Wednesday, March 12, 2014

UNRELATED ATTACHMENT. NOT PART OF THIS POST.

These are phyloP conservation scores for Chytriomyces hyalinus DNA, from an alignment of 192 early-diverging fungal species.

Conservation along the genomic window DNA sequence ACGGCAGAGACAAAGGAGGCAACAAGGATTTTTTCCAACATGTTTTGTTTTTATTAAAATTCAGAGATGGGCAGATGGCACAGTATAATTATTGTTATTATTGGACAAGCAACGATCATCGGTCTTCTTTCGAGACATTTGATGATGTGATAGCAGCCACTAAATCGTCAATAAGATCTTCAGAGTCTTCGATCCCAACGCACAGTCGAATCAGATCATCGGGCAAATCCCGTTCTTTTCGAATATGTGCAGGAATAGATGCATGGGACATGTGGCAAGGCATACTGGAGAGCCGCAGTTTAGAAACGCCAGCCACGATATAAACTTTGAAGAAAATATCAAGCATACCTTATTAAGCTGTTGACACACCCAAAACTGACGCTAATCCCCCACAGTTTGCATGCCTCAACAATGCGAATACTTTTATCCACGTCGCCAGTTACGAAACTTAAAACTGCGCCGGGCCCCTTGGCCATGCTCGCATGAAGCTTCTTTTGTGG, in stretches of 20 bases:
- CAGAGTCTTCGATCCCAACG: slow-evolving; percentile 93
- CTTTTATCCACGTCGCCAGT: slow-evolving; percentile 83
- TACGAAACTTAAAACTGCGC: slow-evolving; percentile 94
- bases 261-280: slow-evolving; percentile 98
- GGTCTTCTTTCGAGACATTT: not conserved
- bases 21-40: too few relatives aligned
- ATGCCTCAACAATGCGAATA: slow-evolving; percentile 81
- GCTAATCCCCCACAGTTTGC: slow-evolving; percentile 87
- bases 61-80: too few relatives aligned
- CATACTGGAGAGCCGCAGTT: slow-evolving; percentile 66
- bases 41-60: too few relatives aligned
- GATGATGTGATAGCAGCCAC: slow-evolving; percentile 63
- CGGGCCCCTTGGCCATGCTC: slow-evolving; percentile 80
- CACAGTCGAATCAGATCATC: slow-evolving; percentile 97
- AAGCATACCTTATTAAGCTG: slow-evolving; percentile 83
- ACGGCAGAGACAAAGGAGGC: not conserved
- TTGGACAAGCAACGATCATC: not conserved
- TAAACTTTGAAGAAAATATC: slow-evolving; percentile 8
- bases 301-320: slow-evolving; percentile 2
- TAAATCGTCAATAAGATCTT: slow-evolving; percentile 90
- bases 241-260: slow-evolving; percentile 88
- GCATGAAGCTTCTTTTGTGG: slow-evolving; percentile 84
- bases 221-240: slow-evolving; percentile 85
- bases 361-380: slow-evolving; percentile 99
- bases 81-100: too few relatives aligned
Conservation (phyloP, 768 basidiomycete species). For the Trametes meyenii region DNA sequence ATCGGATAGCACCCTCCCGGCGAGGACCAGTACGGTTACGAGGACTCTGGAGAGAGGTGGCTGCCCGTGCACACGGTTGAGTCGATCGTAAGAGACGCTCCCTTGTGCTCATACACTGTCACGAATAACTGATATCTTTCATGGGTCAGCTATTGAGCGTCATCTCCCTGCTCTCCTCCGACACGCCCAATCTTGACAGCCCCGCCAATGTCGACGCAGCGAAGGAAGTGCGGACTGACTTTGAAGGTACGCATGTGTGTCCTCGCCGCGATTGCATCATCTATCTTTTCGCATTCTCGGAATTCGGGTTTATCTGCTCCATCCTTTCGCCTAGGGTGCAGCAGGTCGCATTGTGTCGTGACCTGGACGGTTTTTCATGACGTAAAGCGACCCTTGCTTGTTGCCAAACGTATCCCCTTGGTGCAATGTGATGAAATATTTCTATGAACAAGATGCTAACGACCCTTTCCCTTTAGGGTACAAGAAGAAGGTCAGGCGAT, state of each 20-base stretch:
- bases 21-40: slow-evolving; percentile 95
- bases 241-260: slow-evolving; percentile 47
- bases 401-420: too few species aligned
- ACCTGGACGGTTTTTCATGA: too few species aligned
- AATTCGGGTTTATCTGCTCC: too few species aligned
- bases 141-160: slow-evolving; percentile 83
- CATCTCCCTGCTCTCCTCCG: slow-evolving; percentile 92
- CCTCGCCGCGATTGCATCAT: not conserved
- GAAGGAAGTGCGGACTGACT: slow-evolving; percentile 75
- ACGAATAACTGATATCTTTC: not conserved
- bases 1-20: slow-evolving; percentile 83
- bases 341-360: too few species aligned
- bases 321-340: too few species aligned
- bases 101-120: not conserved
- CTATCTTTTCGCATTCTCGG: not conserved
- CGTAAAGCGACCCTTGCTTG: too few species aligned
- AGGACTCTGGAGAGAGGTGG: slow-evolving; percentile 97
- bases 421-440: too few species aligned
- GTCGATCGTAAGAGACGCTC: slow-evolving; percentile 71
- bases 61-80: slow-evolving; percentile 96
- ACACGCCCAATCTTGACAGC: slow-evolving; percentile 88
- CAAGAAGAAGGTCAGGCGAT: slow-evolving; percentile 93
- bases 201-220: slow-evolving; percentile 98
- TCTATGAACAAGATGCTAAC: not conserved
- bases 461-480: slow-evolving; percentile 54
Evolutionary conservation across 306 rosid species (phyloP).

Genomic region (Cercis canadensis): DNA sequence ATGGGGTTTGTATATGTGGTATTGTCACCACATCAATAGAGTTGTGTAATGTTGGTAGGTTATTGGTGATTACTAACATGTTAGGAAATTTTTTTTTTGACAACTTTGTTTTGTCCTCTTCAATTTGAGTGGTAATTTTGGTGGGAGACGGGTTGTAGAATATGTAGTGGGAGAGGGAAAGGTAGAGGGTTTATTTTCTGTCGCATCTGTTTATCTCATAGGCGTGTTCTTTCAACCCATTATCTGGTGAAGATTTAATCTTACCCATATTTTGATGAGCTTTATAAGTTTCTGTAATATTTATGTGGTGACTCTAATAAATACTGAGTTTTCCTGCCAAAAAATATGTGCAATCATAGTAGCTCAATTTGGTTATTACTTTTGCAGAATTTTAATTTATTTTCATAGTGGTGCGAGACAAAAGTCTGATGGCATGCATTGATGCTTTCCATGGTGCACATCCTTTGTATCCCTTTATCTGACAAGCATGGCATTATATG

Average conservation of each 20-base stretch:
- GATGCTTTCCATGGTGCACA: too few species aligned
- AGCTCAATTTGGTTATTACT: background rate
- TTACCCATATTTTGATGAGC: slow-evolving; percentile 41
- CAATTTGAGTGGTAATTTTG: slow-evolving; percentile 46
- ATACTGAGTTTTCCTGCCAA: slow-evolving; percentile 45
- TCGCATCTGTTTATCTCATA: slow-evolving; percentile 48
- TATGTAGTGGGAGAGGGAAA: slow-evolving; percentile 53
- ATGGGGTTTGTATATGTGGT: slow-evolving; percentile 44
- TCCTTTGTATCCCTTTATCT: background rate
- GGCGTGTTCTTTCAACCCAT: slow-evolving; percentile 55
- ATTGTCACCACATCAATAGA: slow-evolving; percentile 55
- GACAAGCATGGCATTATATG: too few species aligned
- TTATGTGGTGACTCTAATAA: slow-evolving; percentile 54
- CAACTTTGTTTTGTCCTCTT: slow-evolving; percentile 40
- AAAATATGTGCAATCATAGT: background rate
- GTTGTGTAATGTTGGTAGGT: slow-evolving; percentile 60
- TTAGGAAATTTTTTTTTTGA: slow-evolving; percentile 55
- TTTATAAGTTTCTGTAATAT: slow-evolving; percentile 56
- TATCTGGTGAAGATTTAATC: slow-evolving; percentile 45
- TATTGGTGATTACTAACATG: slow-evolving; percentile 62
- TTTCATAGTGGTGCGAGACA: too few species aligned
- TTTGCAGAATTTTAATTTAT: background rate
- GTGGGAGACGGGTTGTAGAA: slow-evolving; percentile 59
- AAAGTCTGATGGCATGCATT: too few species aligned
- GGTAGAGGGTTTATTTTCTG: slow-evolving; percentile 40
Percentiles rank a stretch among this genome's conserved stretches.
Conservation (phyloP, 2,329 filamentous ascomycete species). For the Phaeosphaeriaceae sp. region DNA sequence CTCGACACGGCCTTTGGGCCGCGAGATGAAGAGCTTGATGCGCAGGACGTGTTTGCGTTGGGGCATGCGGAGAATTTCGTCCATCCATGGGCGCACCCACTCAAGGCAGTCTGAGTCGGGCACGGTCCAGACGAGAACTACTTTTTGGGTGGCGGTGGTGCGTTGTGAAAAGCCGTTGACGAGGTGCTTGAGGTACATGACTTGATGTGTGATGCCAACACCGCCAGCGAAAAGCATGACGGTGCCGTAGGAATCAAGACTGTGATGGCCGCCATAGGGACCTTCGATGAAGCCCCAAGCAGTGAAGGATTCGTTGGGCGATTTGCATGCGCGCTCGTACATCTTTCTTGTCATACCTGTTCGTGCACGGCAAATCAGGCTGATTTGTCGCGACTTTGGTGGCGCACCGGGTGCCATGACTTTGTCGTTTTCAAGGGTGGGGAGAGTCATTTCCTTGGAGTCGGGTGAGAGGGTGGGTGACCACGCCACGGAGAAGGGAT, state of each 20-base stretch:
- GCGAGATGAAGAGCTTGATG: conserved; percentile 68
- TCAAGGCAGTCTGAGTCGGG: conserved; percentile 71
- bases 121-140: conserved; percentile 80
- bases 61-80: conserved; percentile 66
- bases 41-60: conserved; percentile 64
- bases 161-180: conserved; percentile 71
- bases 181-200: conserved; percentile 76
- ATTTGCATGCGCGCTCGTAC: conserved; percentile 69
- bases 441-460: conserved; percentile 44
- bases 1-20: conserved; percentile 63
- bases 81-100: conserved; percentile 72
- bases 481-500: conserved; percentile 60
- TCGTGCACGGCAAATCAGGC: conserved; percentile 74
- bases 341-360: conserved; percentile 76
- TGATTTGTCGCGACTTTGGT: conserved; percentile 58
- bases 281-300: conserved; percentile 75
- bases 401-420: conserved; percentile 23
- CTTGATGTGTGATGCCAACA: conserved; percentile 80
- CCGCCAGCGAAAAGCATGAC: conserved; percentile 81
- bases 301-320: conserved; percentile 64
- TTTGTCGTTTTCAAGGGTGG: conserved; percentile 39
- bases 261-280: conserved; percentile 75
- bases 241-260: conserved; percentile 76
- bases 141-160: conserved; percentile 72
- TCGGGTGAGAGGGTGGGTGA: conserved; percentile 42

Mentorship. In every session that I've been to since attending the CSW, I have not gone without hearing about mentorship. Having completed our presentation here in front of the UN, in a room packed full of audience members (with lots of youth)... I know that I would have never had this opportunity if it had not been for my incredible mentors, Beth and Anjabeen. I am so grateful to have been empowered by these women on my journey to the podium of CSW yesterday. Thank you to my mentors for always believing in me. Thank you for your faith in women's rights, WomenNC, and young adults' involvement in social advocacy. Thank you for your feedback. Thank you for pushing and never letting me take the easy route. Thank you for listening to me, learning about my interests, my history, and my hopes for the future. Thank you for sharing yourselves with me. Thank you for sharing your culture, your history, your dreams and your accomplishments. I was truly blessed to have received such committed mentors who were dynamic, intelligent, fun-loving women. From what I have been hearing in the panels and what I have experienced myself, mentors are important because as we work towards human rights... we are set up to fail. Whether you are an Afghan woman who wants to join the police force where women are less the 1%, a young girl interested in STEM being told by Barbie that girls are bad at math, or a young man who has grown up witnessing gender based violence-- there are systems and cultures that insist on keeping people "in our places." Sometimes it is not enough to just really want to change things or make a difference without that constant voice in your ear saying KEEP GOING, YOU CAN DO THIS, IT IS POSSIBLE. These are the voices of Beth and Anjabeen. These are the voices that have allowed me to stand proudly in front of the CSW and continue to pursue women's human rights.